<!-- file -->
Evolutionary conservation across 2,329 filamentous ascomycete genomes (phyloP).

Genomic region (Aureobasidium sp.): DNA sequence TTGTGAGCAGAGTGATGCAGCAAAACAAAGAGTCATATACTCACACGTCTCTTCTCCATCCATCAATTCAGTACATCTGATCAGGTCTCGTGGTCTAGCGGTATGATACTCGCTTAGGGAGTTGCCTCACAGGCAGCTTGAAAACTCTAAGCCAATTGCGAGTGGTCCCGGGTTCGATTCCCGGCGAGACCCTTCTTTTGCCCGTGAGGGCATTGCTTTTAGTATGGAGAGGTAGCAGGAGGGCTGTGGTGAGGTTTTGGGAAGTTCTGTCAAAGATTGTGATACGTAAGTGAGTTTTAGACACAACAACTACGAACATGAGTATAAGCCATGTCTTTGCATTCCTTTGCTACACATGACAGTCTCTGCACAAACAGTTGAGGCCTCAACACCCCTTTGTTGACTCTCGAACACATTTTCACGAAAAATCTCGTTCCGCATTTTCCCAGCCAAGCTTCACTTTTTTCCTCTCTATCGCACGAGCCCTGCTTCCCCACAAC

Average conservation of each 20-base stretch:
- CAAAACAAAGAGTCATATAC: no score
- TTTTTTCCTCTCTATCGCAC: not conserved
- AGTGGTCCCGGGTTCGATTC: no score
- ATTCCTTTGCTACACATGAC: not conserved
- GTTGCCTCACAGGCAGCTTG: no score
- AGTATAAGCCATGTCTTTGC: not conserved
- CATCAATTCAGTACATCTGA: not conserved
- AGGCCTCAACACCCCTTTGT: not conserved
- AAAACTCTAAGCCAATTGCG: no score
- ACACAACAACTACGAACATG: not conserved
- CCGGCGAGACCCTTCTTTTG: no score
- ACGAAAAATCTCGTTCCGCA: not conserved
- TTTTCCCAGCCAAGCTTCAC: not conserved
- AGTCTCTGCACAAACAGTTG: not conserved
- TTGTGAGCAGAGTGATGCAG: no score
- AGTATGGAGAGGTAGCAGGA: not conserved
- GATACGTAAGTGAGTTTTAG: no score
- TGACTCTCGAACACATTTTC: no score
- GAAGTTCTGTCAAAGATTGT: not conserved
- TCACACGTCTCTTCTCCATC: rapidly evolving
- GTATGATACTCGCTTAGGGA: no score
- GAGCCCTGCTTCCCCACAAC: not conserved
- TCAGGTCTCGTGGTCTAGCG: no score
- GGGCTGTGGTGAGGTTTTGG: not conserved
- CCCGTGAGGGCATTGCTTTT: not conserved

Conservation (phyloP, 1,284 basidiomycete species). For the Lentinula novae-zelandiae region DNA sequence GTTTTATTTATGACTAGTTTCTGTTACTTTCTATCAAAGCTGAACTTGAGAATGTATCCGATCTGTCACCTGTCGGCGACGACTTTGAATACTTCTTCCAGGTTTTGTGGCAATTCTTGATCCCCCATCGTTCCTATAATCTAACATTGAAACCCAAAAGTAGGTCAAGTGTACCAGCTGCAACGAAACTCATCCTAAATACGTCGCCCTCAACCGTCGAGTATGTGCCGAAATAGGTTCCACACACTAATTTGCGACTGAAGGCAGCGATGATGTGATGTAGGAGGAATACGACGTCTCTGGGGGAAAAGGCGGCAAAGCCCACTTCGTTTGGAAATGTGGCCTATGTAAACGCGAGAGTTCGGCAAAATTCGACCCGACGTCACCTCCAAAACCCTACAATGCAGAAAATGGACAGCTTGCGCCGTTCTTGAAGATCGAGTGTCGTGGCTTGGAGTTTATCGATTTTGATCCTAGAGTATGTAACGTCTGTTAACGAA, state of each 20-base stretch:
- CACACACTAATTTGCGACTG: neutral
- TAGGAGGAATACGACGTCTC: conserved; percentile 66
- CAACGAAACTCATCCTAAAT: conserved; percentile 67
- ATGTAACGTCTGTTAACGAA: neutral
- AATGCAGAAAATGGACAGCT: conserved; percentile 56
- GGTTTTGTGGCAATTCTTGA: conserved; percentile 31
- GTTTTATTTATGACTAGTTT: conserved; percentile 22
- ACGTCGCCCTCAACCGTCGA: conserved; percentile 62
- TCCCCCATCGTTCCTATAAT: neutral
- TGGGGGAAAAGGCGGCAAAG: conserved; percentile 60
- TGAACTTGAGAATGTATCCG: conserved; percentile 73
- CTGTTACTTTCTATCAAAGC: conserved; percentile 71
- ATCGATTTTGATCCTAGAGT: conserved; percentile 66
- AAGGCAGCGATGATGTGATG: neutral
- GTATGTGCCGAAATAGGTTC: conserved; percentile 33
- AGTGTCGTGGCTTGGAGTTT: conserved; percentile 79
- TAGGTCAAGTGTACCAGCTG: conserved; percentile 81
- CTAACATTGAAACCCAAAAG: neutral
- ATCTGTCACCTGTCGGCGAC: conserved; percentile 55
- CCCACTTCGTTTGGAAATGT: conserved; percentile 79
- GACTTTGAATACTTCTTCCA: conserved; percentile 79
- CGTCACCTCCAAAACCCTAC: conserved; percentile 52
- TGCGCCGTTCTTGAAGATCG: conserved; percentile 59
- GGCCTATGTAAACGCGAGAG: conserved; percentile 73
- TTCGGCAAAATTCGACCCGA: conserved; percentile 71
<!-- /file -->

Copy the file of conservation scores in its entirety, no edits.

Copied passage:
Evolutionary conservation across 2,329 filamentous ascomycete genomes (phyloP).

Genomic region (Aureobasidium sp.): DNA sequence TTGTGAGCAGAGTGATGCAGCAAAACAAAGAGTCATATACTCACACGTCTCTTCTCCATCCATCAATTCAGTACATCTGATCAGGTCTCGTGGTCTAGCGGTATGATACTCGCTTAGGGAGTTGCCTCACAGGCAGCTTGAAAACTCTAAGCCAATTGCGAGTGGTCCCGGGTTCGATTCCCGGCGAGACCCTTCTTTTGCCCGTGAGGGCATTGCTTTTAGTATGGAGAGGTAGCAGGAGGGCTGTGGTGAGGTTTTGGGAAGTTCTGTCAAAGATTGTGATACGTAAGTGAGTTTTAGACACAACAACTACGAACATGAGTATAAGCCATGTCTTTGCATTCCTTTGCTACACATGACAGTCTCTGCACAAACAGTTGAGGCCTCAACACCCCTTTGTTGACTCTCGAACACATTTTCACGAAAAATCTCGTTCCGCATTTTCCCAGCCAAGCTTCACTTTTTTCCTCTCTATCGCACGAGCCCTGCTTCCCCACAAC

Average conservation of each 20-base stretch:
- CAAAACAAAGAGTCATATAC: no score
- TTTTTTCCTCTCTATCGCAC: not conserved
- AGTGGTCCCGGGTTCGATTC: no score
- ATTCCTTTGCTACACATGAC: not conserved
- GTTGCCTCACAGGCAGCTTG: no score
- AGTATAAGCCATGTCTTTGC: not conserved
- CATCAATTCAGTACATCTGA: not conserved
- AGGCCTCAACACCCCTTTGT: not conserved
- AAAACTCTAAGCCAATTGCG: no score
- ACACAACAACTACGAACATG: not conserved
- CCGGCGAGACCCTTCTTTTG: no score
- ACGAAAAATCTCGTTCCGCA: not conserved
- TTTTCCCAGCCAAGCTTCAC: not conserved
- AGTCTCTGCACAAACAGTTG: not conserved
- TTGTGAGCAGAGTGATGCAG: no score
- AGTATGGAGAGGTAGCAGGA: not conserved
- GATACGTAAGTGAGTTTTAG: no score
- TGACTCTCGAACACATTTTC: no score
- GAAGTTCTGTCAAAGATTGT: not conserved
- TCACACGTCTCTTCTCCATC: rapidly evolving
- GTATGATACTCGCTTAGGGA: no score
- GAGCCCTGCTTCCCCACAAC: not conserved
- TCAGGTCTCGTGGTCTAGCG: no score
- GGGCTGTGGTGAGGTTTTGG: not conserved
- CCCGTGAGGGCATTGCTTTT: not conserved

Conservation (phyloP, 1,284 basidiomycete species). For the Lentinula novae-zelandiae region DNA sequence GTTTTATTTATGACTAGTTTCTGTTACTTTCTATCAAAGCTGAACTTGAGAATGTATCCGATCTGTCACCTGTCGGCGACGACTTTGAATACTTCTTCCAGGTTTTGTGGCAATTCTTGATCCCCCATCGTTCCTATAATCTAACATTGAAACCCAAAAGTAGGTCAAGTGTACCAGCTGCAACGAAACTCATCCTAAATACGTCGCCCTCAACCGTCGAGTATGTGCCGAAATAGGTTCCACACACTAATTTGCGACTGAAGGCAGCGATGATGTGATGTAGGAGGAATACGACGTCTCTGGGGGAAAAGGCGGCAAAGCCCACTTCGTTTGGAAATGTGGCCTATGTAAACGCGAGAGTTCGGCAAAATTCGACCCGACGTCACCTCCAAAACCCTACAATGCAGAAAATGGACAGCTTGCGCCGTTCTTGAAGATCGAGTGTCGTGGCTTGGAGTTTATCGATTTTGATCCTAGAGTATGTAACGTCTGTTAACGAA, state of each 20-base stretch:
- CACACACTAATTTGCGACTG: neutral
- TAGGAGGAATACGACGTCTC: conserved; percentile 66
- CAACGAAACTCATCCTAAAT: conserved; percentile 67
- ATGTAACGTCTGTTAACGAA: neutral
- AATGCAGAAAATGGACAGCT: conserved; percentile 56
- GGTTTTGTGGCAATTCTTGA: conserved; percentile 31
- GTTTTATTTATGACTAGTTT: conserved; percentile 22
- ACGTCGCCCTCAACCGTCGA: conserved; percentile 62
- TCCCCCATCGTTCCTATAAT: neutral
- TGGGGGAAAAGGCGGCAAAG: conserved; percentile 60
- TGAACTTGAGAATGTATCCG: conserved; percentile 73
- CTGTTACTTTCTATCAAAGC: conserved; percentile 71
- ATCGATTTTGATCCTAGAGT: conserved; percentile 66
- AAGGCAGCGATGATGTGATG: neutral
- GTATGTGCCGAAATAGGTTC: conserved; percentile 33
- AGTGTCGTGGCTTGGAGTTT: conserved; percentile 79
- TAGGTCAAGTGTACCAGCTG: conserved; percentile 81
- CTAACATTGAAACCCAAAAG: neutral
- ATCTGTCACCTGTCGGCGAC: conserved; percentile 55
- CCCACTTCGTTTGGAAATGT: conserved; percentile 79
- GACTTTGAATACTTCTTCCA: conserved; percentile 79
- CGTCACCTCCAAAACCCTAC: conserved; percentile 52
- TGCGCCGTTCTTGAAGATCG: conserved; percentile 59
- GGCCTATGTAAACGCGAGAG: conserved; percentile 73
- TTCGGCAAAATTCGACCCGA: conserved; percentile 71